The rush to attribute lower oil prices to slowing global output growth is misplaced
The rush to attribute lower oil prices to slowing global output growth is misplaced. Annual oil demand has been growing steadily at around one million barrels per day suggesting relatively stable global growth outcomes. Even before the most recent oil price weakness, OPEC had identified the predicament confronting the world market: The combination of new export refineries coming onstream in the Middle East, India and potentially Brazil, a rejuvenated US refining sector driven by domestic oil production and low cost natural gas for fuel and hydrogen, and European refineries desperate to find markets for gasoline so that they can produce more co-product diesel, points to a period of intensified international competition for products markets and a potential need for significant additional closures (2014 World Oil Outlook ). The OPEC analysis suggests that there was going to be a prolonged period of low prices even if global growth rates showed no tendency to decline because refinery capacity was excessive and in the wrong places. These conditions should not be extrapolated to other raw material markets.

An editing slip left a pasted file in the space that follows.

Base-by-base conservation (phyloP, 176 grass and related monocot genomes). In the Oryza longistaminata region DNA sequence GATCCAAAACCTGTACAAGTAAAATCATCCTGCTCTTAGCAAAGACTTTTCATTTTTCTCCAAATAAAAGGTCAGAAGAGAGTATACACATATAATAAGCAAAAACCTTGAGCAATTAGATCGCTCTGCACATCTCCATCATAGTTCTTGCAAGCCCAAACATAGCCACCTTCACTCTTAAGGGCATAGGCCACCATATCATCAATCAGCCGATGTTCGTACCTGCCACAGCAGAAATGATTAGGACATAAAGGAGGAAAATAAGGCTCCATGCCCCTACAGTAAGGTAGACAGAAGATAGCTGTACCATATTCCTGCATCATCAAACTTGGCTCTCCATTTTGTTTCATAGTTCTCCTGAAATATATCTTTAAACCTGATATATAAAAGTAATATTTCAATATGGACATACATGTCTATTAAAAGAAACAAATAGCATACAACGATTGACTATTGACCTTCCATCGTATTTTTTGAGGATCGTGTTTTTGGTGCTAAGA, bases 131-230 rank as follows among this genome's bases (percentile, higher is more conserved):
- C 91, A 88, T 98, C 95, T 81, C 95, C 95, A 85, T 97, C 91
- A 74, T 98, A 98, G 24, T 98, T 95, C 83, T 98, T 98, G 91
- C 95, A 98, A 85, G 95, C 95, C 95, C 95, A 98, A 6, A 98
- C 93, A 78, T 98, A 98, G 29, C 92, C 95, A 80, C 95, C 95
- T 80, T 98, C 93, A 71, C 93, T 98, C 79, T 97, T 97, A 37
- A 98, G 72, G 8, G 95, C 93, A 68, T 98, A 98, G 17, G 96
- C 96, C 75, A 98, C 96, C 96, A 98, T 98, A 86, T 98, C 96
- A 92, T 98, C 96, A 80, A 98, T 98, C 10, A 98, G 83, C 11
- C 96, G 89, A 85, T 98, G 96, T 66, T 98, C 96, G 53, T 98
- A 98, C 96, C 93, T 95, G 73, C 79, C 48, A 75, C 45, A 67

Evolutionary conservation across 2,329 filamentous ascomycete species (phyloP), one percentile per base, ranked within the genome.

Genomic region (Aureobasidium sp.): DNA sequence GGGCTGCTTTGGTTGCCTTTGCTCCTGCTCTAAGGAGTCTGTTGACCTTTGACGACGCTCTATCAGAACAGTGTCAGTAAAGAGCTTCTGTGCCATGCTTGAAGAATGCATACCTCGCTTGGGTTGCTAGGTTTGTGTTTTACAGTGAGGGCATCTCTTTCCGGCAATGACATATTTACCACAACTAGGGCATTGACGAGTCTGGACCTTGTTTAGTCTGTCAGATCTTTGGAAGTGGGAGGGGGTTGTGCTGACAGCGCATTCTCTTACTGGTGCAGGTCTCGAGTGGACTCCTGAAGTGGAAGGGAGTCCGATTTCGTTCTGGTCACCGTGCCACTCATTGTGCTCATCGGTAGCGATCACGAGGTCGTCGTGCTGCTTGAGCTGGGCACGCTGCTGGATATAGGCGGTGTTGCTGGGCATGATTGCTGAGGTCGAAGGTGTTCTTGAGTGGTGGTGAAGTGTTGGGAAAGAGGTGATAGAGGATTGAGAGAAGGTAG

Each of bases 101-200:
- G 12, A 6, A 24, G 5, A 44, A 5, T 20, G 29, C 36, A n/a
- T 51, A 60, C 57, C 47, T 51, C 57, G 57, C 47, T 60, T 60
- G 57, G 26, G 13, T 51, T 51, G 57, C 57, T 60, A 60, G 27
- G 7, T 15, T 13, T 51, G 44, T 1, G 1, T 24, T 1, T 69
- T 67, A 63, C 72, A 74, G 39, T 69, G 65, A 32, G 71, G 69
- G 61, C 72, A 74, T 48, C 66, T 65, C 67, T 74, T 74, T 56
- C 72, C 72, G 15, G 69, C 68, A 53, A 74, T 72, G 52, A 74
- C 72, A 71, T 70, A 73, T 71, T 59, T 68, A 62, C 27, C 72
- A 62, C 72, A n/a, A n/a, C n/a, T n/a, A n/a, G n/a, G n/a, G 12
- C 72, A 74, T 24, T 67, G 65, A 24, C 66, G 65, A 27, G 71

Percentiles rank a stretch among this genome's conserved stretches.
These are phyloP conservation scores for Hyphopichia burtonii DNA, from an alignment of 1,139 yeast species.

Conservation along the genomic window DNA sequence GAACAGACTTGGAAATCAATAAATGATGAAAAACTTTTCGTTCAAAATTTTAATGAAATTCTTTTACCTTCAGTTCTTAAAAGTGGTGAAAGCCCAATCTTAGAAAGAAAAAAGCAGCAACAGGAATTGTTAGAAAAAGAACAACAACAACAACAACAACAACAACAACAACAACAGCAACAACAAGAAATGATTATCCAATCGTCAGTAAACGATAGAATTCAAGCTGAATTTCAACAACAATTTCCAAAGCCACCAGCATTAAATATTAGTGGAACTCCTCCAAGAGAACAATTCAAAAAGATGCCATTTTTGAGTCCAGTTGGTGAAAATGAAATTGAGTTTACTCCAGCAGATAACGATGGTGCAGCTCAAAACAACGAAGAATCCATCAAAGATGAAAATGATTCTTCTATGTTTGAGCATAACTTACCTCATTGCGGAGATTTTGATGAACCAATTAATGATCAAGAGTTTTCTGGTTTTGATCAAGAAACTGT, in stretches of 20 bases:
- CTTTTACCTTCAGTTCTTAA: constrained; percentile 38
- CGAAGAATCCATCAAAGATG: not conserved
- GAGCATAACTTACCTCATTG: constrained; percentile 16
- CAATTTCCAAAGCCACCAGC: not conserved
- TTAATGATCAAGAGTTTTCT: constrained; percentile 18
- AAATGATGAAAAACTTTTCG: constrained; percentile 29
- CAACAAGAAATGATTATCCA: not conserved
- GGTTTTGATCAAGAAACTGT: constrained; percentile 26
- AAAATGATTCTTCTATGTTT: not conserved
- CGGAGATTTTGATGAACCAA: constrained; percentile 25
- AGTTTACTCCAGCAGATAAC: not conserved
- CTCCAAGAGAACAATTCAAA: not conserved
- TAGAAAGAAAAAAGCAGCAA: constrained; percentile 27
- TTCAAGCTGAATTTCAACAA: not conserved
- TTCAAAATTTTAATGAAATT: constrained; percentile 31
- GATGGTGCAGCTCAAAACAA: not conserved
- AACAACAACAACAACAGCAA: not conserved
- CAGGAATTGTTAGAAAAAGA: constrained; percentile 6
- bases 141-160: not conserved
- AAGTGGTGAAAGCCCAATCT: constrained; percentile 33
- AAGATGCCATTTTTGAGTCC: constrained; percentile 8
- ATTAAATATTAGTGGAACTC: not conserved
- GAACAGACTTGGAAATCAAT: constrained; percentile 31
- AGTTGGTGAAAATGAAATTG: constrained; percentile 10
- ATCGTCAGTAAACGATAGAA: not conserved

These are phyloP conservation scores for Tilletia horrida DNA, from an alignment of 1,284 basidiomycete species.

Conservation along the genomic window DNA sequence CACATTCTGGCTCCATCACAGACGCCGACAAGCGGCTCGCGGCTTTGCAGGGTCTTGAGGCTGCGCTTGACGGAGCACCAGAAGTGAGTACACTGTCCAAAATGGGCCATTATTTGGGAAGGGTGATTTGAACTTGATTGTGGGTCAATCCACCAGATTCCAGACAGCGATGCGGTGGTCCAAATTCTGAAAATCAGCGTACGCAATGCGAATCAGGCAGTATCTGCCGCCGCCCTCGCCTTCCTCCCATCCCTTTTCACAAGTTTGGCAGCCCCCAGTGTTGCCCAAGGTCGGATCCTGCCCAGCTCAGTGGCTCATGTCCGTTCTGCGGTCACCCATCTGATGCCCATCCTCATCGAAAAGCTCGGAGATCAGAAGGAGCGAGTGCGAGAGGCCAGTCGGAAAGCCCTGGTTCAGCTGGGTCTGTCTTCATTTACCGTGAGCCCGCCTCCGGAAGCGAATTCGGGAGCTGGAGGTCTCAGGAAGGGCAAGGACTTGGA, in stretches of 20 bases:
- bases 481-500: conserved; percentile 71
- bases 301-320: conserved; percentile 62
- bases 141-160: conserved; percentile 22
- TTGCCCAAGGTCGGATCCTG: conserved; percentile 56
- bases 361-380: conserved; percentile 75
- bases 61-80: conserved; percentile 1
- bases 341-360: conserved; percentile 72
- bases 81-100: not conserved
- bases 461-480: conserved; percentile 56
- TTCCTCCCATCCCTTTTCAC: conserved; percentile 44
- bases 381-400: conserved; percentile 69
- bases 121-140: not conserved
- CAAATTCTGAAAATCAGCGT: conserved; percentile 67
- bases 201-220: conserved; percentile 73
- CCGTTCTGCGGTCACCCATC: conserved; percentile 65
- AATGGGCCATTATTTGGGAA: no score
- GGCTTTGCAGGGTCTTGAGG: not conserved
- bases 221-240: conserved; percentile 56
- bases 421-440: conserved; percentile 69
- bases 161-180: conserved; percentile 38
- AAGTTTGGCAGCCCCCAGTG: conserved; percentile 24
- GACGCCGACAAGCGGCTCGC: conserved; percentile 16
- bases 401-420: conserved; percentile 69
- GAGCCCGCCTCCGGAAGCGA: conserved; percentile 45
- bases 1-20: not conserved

John Robertson is Chief Investment Strategist for PortfolioDirect a provider of resource sector investment stock ratings and portfolio strategies for mining and oil and gas investors. He has worked as a policy economist, corporate business...
No areas of expertise